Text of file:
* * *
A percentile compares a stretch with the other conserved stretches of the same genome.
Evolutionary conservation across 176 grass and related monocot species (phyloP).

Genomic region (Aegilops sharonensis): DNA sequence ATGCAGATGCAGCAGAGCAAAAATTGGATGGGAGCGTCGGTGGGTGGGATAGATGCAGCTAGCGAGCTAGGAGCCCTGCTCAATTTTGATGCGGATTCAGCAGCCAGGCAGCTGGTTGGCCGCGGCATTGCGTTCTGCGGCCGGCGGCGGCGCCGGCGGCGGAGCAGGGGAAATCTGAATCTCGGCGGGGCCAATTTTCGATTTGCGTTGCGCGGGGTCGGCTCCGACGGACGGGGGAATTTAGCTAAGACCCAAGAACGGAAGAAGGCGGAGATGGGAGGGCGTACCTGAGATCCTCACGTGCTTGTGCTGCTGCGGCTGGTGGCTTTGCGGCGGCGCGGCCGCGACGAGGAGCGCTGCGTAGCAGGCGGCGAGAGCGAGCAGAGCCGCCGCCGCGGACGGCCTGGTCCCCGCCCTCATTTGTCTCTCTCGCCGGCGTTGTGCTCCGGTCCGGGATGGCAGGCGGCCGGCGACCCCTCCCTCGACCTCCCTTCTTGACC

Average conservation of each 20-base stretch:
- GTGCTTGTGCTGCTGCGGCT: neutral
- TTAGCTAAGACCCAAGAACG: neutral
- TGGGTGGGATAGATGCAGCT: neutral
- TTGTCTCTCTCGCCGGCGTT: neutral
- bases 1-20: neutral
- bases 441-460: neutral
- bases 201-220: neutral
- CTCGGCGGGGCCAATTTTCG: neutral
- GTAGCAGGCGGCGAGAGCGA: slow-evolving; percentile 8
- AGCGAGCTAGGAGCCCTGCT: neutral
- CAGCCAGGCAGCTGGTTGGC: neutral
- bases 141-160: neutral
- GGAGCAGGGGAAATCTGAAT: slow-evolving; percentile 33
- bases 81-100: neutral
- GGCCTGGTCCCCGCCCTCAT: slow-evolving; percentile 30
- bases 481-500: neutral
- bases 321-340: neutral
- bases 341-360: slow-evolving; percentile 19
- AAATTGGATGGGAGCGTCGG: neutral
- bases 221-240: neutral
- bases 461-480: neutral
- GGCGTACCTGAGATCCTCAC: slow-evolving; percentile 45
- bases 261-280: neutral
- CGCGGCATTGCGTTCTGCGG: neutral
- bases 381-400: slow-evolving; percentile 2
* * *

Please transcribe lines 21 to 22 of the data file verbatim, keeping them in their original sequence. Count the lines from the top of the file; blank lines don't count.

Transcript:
- bases 321-340: neutral
- bases 341-360: slow-evolving; percentile 19